'Book Group Discussion Day' has arrived and thank you all for your interest and positive comments so far.

To start the discussions I'd like to pose a few questions to get you contributing your thoughts but please also post your impressions and views on other aspects of the story, the content, the writing and the Author's observations.

Was Chris McC a fool, naive, arrogant, reckless, unfeeling or was he a romantic, an idealist, fearless, searching for something that was missing in his 'conventional' life?

How much of an impact, if any, did his relationship with his parents, particularly his father, have on his desire to give away his possessions and money, to create his alter ego 'Alexander Supertramp' and invent a new life for himself?

If you agree with his approach, how can you justify the worry that his absence, without any contact, caused to his family? He was said to be particularly close to Carine, his sister, yet made no attempt to keep in
touch with her.

[i]Do you think there was any significance to the passage he noted in the margins of 'Dr Zhivago' (page 188) 'HAPPINESS ONLY REAL WHEN SHARED' as he was coming to the end of his journey?

Had CMcC survived, what path would his life had taken? We can only speculate.

Krakauer's research is painstaking - tracking down what happened to CMcC, a young man on a journey into the wild, who did not want to be found, who gave false names and was reticent about his background must have been extremely challenging - why did the story of CMcC consume him so?

Does the addition of other stories about young men 'walking into the wild' add perspective or does it detract? How valuable was it to read Krakauer's own account of his Devils Thumb climb?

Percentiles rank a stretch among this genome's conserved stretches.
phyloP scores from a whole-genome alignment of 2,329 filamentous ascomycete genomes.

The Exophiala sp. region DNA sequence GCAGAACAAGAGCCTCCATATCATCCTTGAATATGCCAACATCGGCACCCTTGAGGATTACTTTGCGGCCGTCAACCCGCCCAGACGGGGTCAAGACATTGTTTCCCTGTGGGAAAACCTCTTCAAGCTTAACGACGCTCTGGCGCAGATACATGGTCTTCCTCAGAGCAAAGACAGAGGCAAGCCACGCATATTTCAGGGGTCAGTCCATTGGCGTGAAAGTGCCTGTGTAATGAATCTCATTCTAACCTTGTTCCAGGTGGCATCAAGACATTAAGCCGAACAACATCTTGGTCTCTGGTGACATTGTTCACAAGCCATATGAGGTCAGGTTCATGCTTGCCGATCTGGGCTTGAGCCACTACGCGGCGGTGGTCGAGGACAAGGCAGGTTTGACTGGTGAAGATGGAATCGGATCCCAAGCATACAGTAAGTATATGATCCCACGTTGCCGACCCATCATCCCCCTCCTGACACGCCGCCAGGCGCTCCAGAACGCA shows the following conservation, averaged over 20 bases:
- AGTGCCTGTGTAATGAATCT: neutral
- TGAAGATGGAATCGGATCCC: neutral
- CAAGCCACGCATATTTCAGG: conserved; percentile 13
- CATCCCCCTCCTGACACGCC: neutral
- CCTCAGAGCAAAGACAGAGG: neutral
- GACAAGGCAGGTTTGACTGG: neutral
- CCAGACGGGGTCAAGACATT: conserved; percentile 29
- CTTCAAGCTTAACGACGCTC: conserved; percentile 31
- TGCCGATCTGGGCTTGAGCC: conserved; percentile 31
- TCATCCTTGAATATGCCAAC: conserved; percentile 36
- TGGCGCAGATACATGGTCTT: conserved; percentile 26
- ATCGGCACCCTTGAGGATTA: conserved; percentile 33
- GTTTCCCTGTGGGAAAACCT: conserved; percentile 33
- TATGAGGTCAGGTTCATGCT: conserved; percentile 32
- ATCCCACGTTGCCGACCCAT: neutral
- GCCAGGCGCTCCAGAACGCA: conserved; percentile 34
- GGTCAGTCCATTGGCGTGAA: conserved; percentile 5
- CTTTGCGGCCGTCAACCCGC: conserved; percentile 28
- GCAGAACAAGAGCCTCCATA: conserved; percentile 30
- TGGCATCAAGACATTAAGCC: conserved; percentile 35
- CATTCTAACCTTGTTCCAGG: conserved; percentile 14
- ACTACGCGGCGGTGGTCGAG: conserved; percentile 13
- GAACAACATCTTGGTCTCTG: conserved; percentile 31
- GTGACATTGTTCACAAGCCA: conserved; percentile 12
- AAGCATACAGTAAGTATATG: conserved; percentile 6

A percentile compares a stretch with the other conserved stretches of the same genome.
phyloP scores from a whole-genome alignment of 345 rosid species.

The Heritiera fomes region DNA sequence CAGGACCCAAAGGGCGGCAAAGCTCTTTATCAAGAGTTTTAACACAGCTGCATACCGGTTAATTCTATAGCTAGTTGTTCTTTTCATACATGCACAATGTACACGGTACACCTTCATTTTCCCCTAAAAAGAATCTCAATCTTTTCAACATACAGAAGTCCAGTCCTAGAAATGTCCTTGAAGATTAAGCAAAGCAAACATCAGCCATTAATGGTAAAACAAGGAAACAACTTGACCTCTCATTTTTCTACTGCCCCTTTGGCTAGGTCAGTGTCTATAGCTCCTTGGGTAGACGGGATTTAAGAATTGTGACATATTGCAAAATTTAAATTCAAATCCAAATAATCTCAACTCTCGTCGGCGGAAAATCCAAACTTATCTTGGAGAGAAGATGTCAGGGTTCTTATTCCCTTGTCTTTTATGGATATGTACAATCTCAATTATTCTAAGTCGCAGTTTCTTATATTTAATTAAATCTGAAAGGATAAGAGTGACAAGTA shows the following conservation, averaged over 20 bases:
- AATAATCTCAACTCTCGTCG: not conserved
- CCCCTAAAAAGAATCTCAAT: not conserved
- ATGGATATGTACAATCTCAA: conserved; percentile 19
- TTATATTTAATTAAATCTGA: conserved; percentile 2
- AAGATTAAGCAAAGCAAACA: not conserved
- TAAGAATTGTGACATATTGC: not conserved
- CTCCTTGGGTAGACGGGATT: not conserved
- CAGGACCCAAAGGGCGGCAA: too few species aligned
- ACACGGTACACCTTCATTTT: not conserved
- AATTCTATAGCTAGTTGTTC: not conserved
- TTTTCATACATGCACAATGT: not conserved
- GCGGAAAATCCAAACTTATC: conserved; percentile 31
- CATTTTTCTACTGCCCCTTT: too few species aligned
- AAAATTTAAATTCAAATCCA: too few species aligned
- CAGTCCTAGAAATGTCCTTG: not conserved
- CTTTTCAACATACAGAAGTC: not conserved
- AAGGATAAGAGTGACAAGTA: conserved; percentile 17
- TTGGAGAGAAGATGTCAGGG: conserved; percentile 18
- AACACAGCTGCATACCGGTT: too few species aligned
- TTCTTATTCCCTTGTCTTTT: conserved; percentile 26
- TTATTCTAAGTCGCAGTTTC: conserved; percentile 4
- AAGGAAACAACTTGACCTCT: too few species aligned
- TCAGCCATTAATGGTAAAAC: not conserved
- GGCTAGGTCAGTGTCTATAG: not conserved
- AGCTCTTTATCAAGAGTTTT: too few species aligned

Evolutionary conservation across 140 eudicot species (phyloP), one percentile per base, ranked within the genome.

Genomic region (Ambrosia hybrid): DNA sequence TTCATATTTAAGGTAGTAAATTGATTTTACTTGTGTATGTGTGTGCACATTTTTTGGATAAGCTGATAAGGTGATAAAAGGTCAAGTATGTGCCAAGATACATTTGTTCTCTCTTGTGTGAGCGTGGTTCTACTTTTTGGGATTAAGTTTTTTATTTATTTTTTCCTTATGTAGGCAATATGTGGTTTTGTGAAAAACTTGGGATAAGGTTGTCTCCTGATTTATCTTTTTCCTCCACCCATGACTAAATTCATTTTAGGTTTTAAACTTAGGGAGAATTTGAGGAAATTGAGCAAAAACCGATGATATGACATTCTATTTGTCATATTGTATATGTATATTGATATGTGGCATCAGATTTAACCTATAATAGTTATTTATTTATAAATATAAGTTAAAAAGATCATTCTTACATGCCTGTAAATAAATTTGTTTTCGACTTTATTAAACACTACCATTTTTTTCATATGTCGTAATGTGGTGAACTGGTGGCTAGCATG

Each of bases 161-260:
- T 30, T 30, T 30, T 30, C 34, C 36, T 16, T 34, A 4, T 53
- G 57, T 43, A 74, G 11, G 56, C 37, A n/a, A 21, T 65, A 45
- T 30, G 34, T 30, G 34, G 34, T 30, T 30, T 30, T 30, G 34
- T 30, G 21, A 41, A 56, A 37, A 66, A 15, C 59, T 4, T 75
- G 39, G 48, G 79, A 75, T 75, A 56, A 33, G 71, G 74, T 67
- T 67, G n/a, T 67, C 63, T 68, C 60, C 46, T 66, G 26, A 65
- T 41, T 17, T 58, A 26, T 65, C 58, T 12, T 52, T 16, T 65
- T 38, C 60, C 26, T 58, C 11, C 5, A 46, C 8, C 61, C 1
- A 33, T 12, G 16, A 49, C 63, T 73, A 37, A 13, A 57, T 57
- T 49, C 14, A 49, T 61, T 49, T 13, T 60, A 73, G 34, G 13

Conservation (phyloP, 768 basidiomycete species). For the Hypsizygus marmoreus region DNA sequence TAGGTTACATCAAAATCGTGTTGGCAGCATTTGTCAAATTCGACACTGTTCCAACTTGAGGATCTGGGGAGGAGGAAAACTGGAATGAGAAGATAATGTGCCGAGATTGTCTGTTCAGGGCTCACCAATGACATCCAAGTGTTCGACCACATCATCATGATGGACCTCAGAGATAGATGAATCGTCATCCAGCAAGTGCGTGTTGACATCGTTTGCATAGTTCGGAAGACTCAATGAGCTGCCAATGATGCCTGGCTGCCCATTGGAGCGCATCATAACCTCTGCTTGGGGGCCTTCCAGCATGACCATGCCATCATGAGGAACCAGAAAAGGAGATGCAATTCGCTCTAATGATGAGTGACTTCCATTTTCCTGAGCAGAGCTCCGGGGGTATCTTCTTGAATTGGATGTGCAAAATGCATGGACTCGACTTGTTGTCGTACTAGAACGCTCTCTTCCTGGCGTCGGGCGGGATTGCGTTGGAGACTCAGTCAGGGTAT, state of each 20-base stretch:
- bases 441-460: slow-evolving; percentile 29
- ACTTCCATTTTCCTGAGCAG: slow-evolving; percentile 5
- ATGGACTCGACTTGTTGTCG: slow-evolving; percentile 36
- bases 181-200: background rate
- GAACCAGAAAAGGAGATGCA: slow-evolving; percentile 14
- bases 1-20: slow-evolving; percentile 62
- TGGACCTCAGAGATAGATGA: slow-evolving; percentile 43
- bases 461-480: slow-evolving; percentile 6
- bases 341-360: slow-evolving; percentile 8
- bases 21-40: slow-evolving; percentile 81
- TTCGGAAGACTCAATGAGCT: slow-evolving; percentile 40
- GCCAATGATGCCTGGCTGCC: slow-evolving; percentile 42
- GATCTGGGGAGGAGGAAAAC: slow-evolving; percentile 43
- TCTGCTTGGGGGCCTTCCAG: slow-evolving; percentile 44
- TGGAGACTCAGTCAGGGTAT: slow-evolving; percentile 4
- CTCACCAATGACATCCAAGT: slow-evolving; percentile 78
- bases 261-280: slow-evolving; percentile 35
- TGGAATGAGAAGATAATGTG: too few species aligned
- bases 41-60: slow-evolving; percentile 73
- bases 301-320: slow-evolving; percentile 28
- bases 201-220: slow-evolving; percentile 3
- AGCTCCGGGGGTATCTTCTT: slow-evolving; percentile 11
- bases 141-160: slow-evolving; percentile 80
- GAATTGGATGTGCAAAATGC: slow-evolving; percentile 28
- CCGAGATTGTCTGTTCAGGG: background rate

I am so looking forward to reading your posts.........


Posted: Mon Sep 25, 2006 6:58 am
by paddyinthepub
Hey all, I know I said I was in's just that I've not read the book yet, so I'll lay low until I've read it....hopefully soon and I'll catch up. The original magazine article on Chris McCandless written by Jon Krakauer was quite the read and hope to find the time to read the book.

Enjoy the discussion.

Posted: Mon Sep 25, 2006 7:01 am
by wendy
Wow Jela, that's quite a start! I'm going to have a hard time keeping to just one question at a time. They're pretty well inter-related.

Was Chris McC a fool, naive, arrogant, reckless, unfeeling or was he a romantic, an idealist, fearless, searching for something that was missing in his 'conventional' life?

I choose some from each group, or maybe a bit of all of them. My primary response to his behavior is that he failed to do his homework before heading out on that Alaska adventure. To assume that living in the sub-tropics beside the ocean for a month was proof that he could live in the wilds of Alaska is pretty darned arrogant, but it seems that he might have made it if only a few things had gone differently.

The need to "prove" things to yourself, your parents, whatever, is common. Obviously Jon K. did it, hence the inclusion of the Devil's Thumb tale. I suspect we all do that, one way or another. Mine was proving to myself that I had the skills to hike/camp in the mountains of Maine for a week by myself at about CMcC's age. Yes, it could have been a disaster, but I did the homework to weight the dice in my favor. I think that's where he fell down. Was it hubris? Stupidity? Impatience? Hard to tell; maybe some of each.

Enough from me for now. Someone else's turn!

Posted: Mon Sep 25, 2006 9:20 am
by Sue Ellen
That is quite a start Jela, thank you. I'm going to have to give these questions some thought before I jump in. Sue Ellen

Posted: Mon Sep 25, 2006 9:22 am
by KarenZ
Jela, you've given us such terrific questions to ponder. I'll start off slowly.

First of all, I think Krakauer was consumed by Chris' story because he saw so much of himself in Chris. I'm sure Chris' story made him realize all the more how lucky he was to have survived his Alaskan mountain-climbing experience.

Yes, his research was painstaking and talking to those who knew Chris best - especially those he met along his journey - gives us lots of insight to what Chris may have been thinking and feeling. But we can still only speculate. I found myself more interested in reading Chris' own words to try to understand him.

There's one passage in particular that showed Chris' skewed view of happiness that I take issue with. It was in a letter he wrote to his 80-year old friend Ron Franz. He said: